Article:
BACKGROUND Identifying patients with acute kidney injury (AKI) at high risk of chronic kidney disease (CKD) progression remains a challenge.METHODS Kidney transcriptome sequencing was applied to identify the top upregulated genes in mice with AKI. The product of the top-ranking gene was identified in tubular cells and urine in mouse and human AKI. Two cohorts of patients with prehospitalization estimated glomerular filtration rate (eGFR) ≥ 45 mL/min/1.73 m2 who survived over 90 days after AKI were used to derive and validate the predictive models. AKI-CKD progression was defined as eGFR < 60 mL/min/1.73 m2 and with minimum 25% reduction from baseline 90 days after AKI in patients with prehospitalization eGFR ≥ 60 mL/min/1.73 m2. AKI-advanced CKD was defined as eGFR < 30 mL/min/1.73 m2 90 days after AKI in those with prehospitalization eGFR 45–59 mL/min/1.73 m2.RESULTS Kidney cytokeratin 20 (CK20) was upregulated in injured proximal tubular cells and detectable in urine within 7 days after AKI. High concentrations of urinary CK20 (uCK20) were independently associated with the severity of histological AKI and the risk of AKI-CKD progression. In the Test set, the AUC of uCK20 for predicting AKI-CKD was 0.80, outperforming reported biomarkers for predicting AKI. Adding uCK20 to clinical variables improved the ability to predict AKI-CKD progression, with an AUC of 0.90, and improved the risk reclassification.CONCLUSION These findings highlight uCK20 as a useful predictor for AKI-CKD progression and may provide a tool to identify patients at high risk of CKD following AKI.FUNDING National Natural Science Foundation of China, National Key R&D Program of China, 111 Plan, Guangdong Key R&D Program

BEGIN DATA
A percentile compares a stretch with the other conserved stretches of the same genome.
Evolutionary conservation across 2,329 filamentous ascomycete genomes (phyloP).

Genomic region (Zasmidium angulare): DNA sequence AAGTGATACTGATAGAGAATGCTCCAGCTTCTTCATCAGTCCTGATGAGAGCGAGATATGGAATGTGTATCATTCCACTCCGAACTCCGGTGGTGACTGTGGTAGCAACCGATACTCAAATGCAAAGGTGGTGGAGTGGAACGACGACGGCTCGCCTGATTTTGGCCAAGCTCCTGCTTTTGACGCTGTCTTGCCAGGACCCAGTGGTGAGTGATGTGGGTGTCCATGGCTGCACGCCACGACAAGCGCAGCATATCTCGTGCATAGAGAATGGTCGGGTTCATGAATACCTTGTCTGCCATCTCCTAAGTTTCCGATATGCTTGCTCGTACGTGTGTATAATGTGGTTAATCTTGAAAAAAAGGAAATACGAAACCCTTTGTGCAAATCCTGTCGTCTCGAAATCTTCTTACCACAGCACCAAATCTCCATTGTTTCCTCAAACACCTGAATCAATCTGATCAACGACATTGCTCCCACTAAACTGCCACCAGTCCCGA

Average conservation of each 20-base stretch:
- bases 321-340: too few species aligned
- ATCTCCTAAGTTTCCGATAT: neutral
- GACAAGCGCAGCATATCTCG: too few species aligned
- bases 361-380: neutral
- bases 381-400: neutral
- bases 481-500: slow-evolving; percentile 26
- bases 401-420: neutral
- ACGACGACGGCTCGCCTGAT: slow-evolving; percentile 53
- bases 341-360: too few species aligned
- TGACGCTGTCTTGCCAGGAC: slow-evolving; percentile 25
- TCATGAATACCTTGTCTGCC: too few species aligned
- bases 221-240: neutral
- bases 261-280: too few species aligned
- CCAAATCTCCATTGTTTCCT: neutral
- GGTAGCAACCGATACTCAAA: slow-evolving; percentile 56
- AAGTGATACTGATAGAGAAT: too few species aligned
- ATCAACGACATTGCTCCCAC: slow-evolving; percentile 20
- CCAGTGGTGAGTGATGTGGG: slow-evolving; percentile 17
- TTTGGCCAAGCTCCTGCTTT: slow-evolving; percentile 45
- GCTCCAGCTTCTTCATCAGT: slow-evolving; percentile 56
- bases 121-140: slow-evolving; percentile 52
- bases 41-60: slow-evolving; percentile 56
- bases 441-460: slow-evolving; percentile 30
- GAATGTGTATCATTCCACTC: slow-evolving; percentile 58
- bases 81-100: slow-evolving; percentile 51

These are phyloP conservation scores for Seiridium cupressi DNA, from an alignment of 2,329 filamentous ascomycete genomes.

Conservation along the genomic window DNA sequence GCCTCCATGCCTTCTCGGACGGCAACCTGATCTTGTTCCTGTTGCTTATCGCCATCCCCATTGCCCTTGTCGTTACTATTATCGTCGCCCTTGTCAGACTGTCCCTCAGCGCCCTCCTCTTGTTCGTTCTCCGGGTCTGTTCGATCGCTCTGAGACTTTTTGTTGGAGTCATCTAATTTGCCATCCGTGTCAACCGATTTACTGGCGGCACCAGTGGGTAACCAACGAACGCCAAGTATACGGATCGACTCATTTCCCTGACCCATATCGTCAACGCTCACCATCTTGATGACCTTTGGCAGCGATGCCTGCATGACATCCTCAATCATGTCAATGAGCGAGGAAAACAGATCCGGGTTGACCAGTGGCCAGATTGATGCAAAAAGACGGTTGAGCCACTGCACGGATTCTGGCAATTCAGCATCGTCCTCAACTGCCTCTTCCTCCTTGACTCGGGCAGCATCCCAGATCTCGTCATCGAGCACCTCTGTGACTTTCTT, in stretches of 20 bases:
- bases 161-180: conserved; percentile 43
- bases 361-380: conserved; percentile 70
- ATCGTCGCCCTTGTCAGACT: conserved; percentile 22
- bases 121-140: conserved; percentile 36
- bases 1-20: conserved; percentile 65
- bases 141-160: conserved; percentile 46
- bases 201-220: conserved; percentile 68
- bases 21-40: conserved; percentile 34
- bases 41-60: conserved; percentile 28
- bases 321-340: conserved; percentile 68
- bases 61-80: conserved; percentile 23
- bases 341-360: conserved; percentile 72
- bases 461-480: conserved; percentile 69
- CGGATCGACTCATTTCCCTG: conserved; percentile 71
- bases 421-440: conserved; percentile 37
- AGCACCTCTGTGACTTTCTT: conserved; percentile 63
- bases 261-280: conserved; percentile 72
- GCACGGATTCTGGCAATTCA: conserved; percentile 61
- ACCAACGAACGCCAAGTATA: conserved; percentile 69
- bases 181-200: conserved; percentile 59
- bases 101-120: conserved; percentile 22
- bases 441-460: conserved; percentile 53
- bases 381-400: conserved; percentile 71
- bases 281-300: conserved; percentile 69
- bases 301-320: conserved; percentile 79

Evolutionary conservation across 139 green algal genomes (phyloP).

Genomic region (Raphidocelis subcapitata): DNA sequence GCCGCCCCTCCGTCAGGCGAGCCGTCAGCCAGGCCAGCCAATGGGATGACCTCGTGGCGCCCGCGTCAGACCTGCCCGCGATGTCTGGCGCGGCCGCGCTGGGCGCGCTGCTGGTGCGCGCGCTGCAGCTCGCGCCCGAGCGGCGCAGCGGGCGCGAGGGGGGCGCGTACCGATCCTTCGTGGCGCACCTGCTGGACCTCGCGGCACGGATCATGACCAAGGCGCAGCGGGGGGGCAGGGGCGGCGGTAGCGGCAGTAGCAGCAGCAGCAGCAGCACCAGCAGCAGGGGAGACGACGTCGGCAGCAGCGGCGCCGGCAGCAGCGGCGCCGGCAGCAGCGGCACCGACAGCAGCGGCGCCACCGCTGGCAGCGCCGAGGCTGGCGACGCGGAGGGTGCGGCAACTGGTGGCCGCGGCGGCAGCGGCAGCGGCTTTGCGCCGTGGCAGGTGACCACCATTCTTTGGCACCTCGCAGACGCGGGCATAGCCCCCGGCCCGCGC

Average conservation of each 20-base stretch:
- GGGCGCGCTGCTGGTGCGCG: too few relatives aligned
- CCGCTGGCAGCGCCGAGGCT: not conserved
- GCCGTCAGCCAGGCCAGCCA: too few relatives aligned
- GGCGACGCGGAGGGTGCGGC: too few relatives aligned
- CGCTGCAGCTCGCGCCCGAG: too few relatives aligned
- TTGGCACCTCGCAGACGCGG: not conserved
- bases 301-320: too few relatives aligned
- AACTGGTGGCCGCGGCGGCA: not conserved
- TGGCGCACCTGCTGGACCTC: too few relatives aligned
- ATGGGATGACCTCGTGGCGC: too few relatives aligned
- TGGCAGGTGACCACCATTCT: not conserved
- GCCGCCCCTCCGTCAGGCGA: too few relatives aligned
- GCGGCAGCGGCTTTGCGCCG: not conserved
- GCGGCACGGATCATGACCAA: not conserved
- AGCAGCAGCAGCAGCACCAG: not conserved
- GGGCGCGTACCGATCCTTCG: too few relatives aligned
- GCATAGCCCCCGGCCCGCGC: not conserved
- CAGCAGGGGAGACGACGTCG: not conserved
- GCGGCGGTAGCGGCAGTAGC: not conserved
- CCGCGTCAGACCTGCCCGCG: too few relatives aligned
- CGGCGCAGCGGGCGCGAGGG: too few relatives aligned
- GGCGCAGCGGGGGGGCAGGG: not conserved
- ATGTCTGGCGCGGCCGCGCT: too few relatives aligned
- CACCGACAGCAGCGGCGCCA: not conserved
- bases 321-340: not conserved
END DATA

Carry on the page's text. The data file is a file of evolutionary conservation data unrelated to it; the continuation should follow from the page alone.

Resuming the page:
Rui Ma, Han Ouyang, Shihong Meng, Jun Liu, Jianwei Tian, Nan Jia, Youhua Liu, Xin Xu, Xiaobing Yang, Fan Fan Hou


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